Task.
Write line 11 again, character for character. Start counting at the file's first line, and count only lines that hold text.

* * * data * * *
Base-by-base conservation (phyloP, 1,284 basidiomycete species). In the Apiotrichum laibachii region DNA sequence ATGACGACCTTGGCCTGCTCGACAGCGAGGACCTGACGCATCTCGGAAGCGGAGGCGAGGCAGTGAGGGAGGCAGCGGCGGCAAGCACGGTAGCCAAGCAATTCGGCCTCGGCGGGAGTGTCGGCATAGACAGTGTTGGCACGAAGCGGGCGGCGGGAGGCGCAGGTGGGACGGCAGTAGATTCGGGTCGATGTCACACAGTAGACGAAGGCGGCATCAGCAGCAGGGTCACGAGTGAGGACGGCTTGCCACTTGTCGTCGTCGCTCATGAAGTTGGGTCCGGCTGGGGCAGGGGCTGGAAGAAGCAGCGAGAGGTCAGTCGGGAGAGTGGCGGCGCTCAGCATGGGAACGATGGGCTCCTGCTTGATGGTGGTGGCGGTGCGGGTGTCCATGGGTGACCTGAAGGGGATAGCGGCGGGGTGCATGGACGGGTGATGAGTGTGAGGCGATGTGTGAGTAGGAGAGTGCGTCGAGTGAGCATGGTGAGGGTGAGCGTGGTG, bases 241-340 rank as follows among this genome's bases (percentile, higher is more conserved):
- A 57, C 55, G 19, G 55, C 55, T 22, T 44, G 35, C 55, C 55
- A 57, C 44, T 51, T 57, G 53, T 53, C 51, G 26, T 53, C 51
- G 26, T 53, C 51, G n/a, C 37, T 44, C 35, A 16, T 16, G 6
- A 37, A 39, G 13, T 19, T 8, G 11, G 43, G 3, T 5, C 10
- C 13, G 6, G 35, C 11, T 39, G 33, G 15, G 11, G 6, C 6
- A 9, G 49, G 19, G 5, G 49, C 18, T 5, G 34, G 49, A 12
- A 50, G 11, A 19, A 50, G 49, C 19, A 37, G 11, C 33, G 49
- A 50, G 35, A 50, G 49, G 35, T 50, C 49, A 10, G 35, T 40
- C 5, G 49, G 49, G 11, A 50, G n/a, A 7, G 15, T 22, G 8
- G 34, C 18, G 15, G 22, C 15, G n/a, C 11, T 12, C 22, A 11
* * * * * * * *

- G 34, C 18, G 15, G 22, C 15, G n/a, C 11, T 12, C 22, A 11